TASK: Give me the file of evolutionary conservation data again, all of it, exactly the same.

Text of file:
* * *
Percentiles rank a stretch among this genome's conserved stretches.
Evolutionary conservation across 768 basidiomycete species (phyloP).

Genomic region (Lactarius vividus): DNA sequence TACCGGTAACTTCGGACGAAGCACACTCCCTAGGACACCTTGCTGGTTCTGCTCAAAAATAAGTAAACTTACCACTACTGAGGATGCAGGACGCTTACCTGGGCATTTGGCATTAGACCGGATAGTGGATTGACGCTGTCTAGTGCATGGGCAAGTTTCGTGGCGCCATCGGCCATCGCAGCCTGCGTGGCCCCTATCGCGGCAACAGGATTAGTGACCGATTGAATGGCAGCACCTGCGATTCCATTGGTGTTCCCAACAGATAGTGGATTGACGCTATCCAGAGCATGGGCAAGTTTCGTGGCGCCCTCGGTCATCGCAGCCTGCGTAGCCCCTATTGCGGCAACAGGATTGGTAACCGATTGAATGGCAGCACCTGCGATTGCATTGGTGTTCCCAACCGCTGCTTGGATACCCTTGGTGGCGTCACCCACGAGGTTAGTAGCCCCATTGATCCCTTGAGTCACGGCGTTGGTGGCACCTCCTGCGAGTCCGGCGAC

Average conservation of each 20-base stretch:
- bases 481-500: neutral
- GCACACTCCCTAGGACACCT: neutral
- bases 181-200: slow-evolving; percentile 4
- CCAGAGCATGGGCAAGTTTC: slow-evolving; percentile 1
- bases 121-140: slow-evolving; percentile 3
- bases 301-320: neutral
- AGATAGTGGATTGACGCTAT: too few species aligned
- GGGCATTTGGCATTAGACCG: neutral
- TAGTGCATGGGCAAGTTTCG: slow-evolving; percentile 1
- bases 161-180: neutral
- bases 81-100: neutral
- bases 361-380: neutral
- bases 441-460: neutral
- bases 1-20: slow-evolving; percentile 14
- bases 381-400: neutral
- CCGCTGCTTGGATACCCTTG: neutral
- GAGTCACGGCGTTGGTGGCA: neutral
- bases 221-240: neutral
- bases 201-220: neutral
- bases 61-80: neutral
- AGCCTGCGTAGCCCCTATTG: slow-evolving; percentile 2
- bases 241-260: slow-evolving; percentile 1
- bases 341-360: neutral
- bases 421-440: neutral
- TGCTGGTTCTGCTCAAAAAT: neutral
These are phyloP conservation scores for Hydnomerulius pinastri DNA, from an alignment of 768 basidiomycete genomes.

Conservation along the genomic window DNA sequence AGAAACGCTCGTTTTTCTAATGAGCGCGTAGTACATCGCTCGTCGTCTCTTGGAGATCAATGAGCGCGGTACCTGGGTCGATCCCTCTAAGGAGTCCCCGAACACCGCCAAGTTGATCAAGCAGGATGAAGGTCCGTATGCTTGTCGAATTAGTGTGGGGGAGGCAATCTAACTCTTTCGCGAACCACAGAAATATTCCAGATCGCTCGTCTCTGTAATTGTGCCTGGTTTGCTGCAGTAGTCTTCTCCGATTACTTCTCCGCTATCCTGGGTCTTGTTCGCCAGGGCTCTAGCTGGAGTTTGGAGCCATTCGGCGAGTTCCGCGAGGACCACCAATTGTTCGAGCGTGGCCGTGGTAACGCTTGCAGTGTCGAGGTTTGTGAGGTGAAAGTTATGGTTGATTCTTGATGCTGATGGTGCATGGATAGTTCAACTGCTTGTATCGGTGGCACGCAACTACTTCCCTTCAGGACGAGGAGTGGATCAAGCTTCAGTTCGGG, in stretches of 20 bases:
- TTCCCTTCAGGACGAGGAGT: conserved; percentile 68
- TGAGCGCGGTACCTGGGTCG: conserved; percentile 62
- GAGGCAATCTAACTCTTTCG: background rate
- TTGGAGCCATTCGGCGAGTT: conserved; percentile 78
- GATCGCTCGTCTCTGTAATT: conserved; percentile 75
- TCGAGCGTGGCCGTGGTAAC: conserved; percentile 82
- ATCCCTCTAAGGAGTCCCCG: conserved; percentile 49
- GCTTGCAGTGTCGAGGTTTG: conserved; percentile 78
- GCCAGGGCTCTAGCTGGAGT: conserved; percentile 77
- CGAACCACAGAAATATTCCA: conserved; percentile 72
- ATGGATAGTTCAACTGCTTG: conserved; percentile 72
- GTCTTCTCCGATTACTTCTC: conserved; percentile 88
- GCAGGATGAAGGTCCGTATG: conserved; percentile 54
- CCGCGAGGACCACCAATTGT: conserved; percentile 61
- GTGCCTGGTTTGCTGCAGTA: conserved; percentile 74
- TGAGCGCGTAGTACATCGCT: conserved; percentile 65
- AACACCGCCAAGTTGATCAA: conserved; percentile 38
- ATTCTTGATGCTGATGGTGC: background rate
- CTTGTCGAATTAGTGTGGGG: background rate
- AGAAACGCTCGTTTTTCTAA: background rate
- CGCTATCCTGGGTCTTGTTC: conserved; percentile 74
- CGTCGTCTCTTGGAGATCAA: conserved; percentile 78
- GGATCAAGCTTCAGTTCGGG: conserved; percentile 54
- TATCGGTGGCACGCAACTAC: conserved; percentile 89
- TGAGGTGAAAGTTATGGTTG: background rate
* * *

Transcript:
Percentiles rank a stretch among this genome's conserved stretches.
Evolutionary conservation across 768 basidiomycete species (phyloP).

Genomic region (Lactarius vividus): DNA sequence TACCGGTAACTTCGGACGAAGCACACTCCCTAGGACACCTTGCTGGTTCTGCTCAAAAATAAGTAAACTTACCACTACTGAGGATGCAGGACGCTTACCTGGGCATTTGGCATTAGACCGGATAGTGGATTGACGCTGTCTAGTGCATGGGCAAGTTTCGTGGCGCCATCGGCCATCGCAGCCTGCGTGGCCCCTATCGCGGCAACAGGATTAGTGACCGATTGAATGGCAGCACCTGCGATTCCATTGGTGTTCCCAACAGATAGTGGATTGACGCTATCCAGAGCATGGGCAAGTTTCGTGGCGCCCTCGGTCATCGCAGCCTGCGTAGCCCCTATTGCGGCAACAGGATTGGTAACCGATTGAATGGCAGCACCTGCGATTGCATTGGTGTTCCCAACCGCTGCTTGGATACCCTTGGTGGCGTCACCCACGAGGTTAGTAGCCCCATTGATCCCTTGAGTCACGGCGTTGGTGGCACCTCCTGCGAGTCCGGCGAC

Average conservation of each 20-base stretch:
- bases 481-500: neutral
- GCACACTCCCTAGGACACCT: neutral
- bases 181-200: slow-evolving; percentile 4
- CCAGAGCATGGGCAAGTTTC: slow-evolving; percentile 1
- bases 121-140: slow-evolving; percentile 3
- bases 301-320: neutral
- AGATAGTGGATTGACGCTAT: too few species aligned
- GGGCATTTGGCATTAGACCG: neutral
- TAGTGCATGGGCAAGTTTCG: slow-evolving; percentile 1
- bases 161-180: neutral
- bases 81-100: neutral
- bases 361-380: neutral
- bases 441-460: neutral
- bases 1-20: slow-evolving; percentile 14
- bases 381-400: neutral
- CCGCTGCTTGGATACCCTTG: neutral
- GAGTCACGGCGTTGGTGGCA: neutral
- bases 221-240: neutral
- bases 201-220: neutral
- bases 61-80: neutral
- AGCCTGCGTAGCCCCTATTG: slow-evolving; percentile 2
- bases 241-260: slow-evolving; percentile 1
- bases 341-360: neutral
- bases 421-440: neutral
- TGCTGGTTCTGCTCAAAAAT: neutral
These are phyloP conservation scores for Hydnomerulius pinastri DNA, from an alignment of 768 basidiomycete genomes.

Conservation along the genomic window DNA sequence AGAAACGCTCGTTTTTCTAATGAGCGCGTAGTACATCGCTCGTCGTCTCTTGGAGATCAATGAGCGCGGTACCTGGGTCGATCCCTCTAAGGAGTCCCCGAACACCGCCAAGTTGATCAAGCAGGATGAAGGTCCGTATGCTTGTCGAATTAGTGTGGGGGAGGCAATCTAACTCTTTCGCGAACCACAGAAATATTCCAGATCGCTCGTCTCTGTAATTGTGCCTGGTTTGCTGCAGTAGTCTTCTCCGATTACTTCTCCGCTATCCTGGGTCTTGTTCGCCAGGGCTCTAGCTGGAGTTTGGAGCCATTCGGCGAGTTCCGCGAGGACCACCAATTGTTCGAGCGTGGCCGTGGTAACGCTTGCAGTGTCGAGGTTTGTGAGGTGAAAGTTATGGTTGATTCTTGATGCTGATGGTGCATGGATAGTTCAACTGCTTGTATCGGTGGCACGCAACTACTTCCCTTCAGGACGAGGAGTGGATCAAGCTTCAGTTCGGG, in stretches of 20 bases:
- TTCCCTTCAGGACGAGGAGT: conserved; percentile 68
- TGAGCGCGGTACCTGGGTCG: conserved; percentile 62
- GAGGCAATCTAACTCTTTCG: background rate
- TTGGAGCCATTCGGCGAGTT: conserved; percentile 78
- GATCGCTCGTCTCTGTAATT: conserved; percentile 75
- TCGAGCGTGGCCGTGGTAAC: conserved; percentile 82
- ATCCCTCTAAGGAGTCCCCG: conserved; percentile 49
- GCTTGCAGTGTCGAGGTTTG: conserved; percentile 78
- GCCAGGGCTCTAGCTGGAGT: conserved; percentile 77
- CGAACCACAGAAATATTCCA: conserved; percentile 72
- ATGGATAGTTCAACTGCTTG: conserved; percentile 72
- GTCTTCTCCGATTACTTCTC: conserved; percentile 88
- GCAGGATGAAGGTCCGTATG: conserved; percentile 54
- CCGCGAGGACCACCAATTGT: conserved; percentile 61
- GTGCCTGGTTTGCTGCAGTA: conserved; percentile 74
- TGAGCGCGTAGTACATCGCT: conserved; percentile 65
- AACACCGCCAAGTTGATCAA: conserved; percentile 38
- ATTCTTGATGCTGATGGTGC: background rate
- CTTGTCGAATTAGTGTGGGG: background rate
- AGAAACGCTCGTTTTTCTAA: background rate
- CGCTATCCTGGGTCTTGTTC: conserved; percentile 74
- CGTCGTCTCTTGGAGATCAA: conserved; percentile 78
- GGATCAAGCTTCAGTTCGGG: conserved; percentile 54
- TATCGGTGGCACGCAACTAC: conserved; percentile 89
- TGAGGTGAAAGTTATGGTTG: background rate